- I’d rather not, I don’t like that idea.
I’d rather sleep in on my Sunday morning, right? It’s the only day of the week where I get to do it.
So I’m using I’d rather, again just as a more polite and more indirect way of saying no I would not like to do that.
9. (something) is not my cup of tea
When we’re talking about an activity that we don’t like then we can also use this great idiom to say that it’s not our cup of tea, you know.
- Getting up early and going for a run on a Sunday morning is not my cup of tea.
All right here’s your first piece of homework.
Has anyone ever made a suggestion to you that you just didn’t like the sound of?
- Let’s spend our holidays doing a short course in accounting.
I don’t like accounting.
- I got your mum a worm farm!
She doesn’t like worms.
See if you can respond to one or both of these ideas using one of the expressions that you’ve just learned.
So we’re still thinking about those times when someone makes a suggestion that you don’t really like.
10. (something) doesn’t tickle my fancy
You could say “that doesn’t tickle my fancy” Now usually this expression is used when someone suggests an activity or maybe an idea for an activity.
- Why don’t we go skiing on the weekend?
Nah, that doesn’t tickle my fancy.
If you don’t like the idea of something or the concept of something like marriage or waking up early then, you can simply just say:
11. It’s not for me
So it’s quite casual, really relaxed informal way of saying that it’s not something that I like. It’s not something that I enjoy.
- I’ve come to realise that marriage is not for me. I don’t really like the idea of marriage.
- Early mornings are not for me.
Actually, if I was to be honest, I’d say that sleep-ins are not for me. I like being awake early. What about you? Do you like being awake early or do you like to sleep in?
See if you can make a sentence using one of these expressions and add it down in the comments below.
So now we’re ready to talk about I don’t like a person. When you’re talking about a person you don’t like, we’ve got to be a little bit careful, don’t we? Again we can use I’d rather.
12. I’d rather not…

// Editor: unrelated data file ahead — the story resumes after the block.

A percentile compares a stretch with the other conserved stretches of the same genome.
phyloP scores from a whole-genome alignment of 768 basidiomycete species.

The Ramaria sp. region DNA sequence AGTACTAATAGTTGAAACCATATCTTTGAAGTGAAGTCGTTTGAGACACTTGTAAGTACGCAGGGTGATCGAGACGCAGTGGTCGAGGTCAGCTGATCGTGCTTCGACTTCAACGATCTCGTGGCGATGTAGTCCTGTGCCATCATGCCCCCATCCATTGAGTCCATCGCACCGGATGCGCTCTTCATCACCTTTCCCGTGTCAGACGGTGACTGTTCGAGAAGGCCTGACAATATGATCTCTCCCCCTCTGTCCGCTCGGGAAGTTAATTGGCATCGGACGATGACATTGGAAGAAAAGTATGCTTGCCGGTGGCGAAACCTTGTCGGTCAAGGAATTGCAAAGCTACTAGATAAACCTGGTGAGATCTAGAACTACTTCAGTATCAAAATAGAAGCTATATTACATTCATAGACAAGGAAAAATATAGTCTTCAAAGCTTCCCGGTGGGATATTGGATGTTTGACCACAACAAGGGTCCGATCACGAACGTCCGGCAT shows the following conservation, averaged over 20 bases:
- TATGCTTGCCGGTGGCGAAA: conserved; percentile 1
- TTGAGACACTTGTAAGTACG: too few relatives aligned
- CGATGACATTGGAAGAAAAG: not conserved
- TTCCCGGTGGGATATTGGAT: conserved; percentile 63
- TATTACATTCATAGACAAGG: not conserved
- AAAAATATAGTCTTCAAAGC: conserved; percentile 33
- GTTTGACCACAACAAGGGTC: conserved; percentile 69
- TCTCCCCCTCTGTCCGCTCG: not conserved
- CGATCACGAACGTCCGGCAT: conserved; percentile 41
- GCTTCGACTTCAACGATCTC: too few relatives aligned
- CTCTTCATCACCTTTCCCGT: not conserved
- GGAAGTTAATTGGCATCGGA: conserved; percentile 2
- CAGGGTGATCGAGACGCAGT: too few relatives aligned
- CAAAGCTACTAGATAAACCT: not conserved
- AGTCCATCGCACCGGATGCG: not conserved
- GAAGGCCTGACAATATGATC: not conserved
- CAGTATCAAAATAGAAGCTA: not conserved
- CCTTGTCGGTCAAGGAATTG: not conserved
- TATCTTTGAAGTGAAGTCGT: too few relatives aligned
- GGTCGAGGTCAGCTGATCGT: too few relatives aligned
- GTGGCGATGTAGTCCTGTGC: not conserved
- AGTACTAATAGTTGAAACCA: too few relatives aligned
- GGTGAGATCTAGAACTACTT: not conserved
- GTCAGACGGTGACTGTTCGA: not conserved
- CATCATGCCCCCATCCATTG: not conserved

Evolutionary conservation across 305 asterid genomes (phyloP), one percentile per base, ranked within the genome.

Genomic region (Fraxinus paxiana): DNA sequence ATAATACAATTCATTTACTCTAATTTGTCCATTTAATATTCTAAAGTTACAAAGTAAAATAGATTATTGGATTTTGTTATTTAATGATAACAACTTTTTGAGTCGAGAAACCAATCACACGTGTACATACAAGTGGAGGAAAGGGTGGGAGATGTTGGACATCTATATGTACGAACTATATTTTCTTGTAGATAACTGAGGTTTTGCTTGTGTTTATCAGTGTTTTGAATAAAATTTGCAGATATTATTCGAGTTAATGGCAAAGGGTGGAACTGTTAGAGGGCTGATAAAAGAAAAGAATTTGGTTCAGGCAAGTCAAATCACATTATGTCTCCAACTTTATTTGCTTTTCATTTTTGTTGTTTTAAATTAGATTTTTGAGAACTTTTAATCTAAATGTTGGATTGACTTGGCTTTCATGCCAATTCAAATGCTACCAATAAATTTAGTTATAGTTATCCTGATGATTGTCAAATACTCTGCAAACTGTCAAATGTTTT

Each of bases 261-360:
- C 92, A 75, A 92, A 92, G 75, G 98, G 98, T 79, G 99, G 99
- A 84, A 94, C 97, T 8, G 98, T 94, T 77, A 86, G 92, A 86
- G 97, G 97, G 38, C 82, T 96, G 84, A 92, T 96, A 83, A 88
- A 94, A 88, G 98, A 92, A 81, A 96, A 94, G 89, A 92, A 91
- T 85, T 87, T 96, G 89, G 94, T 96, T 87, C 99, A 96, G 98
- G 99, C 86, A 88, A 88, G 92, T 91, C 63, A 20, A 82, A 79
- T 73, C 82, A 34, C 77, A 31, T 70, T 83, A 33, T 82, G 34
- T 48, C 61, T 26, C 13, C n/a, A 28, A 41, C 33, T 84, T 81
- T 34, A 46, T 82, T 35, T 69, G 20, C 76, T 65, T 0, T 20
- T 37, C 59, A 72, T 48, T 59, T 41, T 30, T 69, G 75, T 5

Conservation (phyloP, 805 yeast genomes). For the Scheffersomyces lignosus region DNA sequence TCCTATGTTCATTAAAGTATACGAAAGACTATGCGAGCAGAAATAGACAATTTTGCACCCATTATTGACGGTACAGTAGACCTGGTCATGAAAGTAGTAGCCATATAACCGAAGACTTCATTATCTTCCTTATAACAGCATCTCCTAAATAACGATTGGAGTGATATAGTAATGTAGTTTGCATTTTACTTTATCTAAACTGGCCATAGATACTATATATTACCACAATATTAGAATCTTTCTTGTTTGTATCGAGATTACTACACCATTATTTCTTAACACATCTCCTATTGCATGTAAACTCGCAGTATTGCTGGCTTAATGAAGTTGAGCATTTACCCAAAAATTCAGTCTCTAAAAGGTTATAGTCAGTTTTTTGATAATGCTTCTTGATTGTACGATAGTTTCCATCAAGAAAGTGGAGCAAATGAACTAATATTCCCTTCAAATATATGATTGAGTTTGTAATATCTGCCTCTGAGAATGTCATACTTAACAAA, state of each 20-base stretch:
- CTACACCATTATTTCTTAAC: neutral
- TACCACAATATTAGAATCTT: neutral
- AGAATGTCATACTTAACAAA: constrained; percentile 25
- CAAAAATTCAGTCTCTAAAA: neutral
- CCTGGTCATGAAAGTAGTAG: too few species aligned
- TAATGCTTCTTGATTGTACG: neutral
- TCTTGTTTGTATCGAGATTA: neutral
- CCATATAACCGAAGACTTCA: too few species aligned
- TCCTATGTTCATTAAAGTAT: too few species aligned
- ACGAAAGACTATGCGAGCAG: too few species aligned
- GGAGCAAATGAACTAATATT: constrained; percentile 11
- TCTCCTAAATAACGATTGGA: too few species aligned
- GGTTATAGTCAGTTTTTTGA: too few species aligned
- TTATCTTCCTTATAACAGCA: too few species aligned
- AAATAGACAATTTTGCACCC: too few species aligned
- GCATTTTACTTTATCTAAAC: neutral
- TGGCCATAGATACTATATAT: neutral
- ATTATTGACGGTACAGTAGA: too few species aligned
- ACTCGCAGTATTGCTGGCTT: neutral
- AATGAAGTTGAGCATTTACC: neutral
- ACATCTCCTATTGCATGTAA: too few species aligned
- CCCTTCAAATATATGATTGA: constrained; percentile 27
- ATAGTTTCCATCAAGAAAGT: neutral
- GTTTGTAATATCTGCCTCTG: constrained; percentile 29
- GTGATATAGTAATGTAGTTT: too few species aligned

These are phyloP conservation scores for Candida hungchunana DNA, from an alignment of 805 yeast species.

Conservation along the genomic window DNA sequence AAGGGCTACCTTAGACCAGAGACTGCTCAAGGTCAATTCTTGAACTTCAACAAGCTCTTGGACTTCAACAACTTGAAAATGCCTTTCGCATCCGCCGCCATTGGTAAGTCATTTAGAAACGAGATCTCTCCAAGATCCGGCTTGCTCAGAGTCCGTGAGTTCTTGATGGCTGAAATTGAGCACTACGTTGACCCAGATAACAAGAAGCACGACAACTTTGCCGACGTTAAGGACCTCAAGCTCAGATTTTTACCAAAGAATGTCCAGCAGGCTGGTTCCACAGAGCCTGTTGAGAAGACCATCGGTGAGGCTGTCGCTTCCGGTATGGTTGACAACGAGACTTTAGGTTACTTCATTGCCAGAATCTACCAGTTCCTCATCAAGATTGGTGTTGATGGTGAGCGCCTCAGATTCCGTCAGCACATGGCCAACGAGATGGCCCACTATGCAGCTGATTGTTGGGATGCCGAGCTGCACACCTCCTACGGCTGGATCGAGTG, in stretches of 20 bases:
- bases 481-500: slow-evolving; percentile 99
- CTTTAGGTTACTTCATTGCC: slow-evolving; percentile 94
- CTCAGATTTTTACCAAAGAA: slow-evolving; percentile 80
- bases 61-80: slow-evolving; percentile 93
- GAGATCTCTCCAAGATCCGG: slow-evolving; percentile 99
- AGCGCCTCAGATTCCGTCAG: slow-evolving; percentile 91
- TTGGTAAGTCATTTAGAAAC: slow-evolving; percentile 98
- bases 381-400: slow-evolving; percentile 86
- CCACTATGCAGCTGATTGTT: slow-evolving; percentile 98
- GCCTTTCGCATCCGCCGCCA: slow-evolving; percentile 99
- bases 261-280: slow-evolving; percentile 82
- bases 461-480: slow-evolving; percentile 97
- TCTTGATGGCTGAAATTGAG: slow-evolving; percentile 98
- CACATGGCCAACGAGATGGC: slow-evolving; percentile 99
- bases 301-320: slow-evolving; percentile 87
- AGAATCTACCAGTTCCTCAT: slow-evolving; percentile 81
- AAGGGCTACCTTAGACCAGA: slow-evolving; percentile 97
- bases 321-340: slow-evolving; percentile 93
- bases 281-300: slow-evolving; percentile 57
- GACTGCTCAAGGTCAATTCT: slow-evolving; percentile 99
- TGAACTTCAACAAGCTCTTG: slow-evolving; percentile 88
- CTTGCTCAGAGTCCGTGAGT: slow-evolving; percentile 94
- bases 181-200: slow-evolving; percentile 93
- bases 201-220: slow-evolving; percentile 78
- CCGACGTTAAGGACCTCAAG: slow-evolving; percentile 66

I’d rather you didn’t (+ verb)
But we’ve got to make sure that we’re talking about the action, not the person. I’d rather not do something with them because I don’t like them, okay:
- I’d rather not see them.
- I’d rather not meet them.
- I’d rather not go to their house or hang out with them.
- Is it okay if I invite Jess to your birthday?
I’d rather you didn’t. We don’t get along. We don’t really like hanging out with each other.
- I’d rather you didn’t. We’ve never really clicked.
So when you click with someone, your personalities match and you get along really, really well but here we’re using it in a negative way, aren’t we?
13. We never really clicked
We’re saying we never really clicked. We never really enjoyed hanging out with each other so I don’t want her to come. I don’t really like her.
Now if you’re looking for a much stronger meaning then you can say:
14. I can’t stand her/him
- I’d rather you didn’t invite her, I can’t stand her.
A little more formal but still just as strong as I can’t stand her is:
15. I find her intolerable
- I’d rather you didn’t invite her. I find her intolerable.
All right now is the part that I know you’ve been hanging out for. We’re going to talk about some options that have a much stronger meaning okay so when you really, really want to make it clear that you don’t like something.
You’re not worried about being polite, you want your message to be crystal clear, you don’t like it. I’m serious, you don’t like it. I want everyone to know that.
16. I find (something) intolerable
17. I can’t stand (something)
So we just talked about using I find someone intolerable or I can’t stand someone. We can use both of these expressions to talk about people or things and probably specifically activities.
- I can’t stand watching cricket.
- I find horse racing intolerable.
And there are some really, really strong synonyms of dislike so if you want to get serious say that you loathe something or someone or you detest them or you despise them.
- I loathe the idea of getting stuck on a cruise ship for three whole weeks.
- I detest the way he takes credit for Sam’s work.
- I despise people who leave their cigarette butts in the sand at the beach, it’s disgusting.
21. Disapprove of (someone’s behaviour)
You can also say in a really strong way that you disapprove of someone’s behaviour if you don’t like what they’re doing.
- I know John’s going through a rough time at home but I really disapprove of him turning up late every day.
22. To have no desire (to do something)
No desire whatsoever
If you want to make it really clear that you don’t want to do something, then you can say “I have no desire to do it”
- I have no desire to spend three weeks on a sailing boat in the middle of the ocean.
And if you want to make it even stronger again you can add: no desire whatsoever.
- I have no desire to spend my holiday completing an accounting course. No desire whatsoever.
What do you have no desire to do? No desire whatsoever. Make sure you share it with me down in the comments. I’m super curious now.
So that’s it, my friends, they are my suggestions on alternatives that you can use for I don’t like it. I wonder if you can think of any others? There are so many different and quite frankly better ways of saying that you don’t like something in English so I hope that you were able to build on your vocabulary and learn something new with me today.
Keep practising your natural English expression with me right here in this imitation lesson and make sure you subscribe to mmmEnglish as well. You can do that right down here. I make new lessons every week. You’ve got to subscribe if you want to keep up to date.
Thanks for watching and I’ll see you in the next lesson!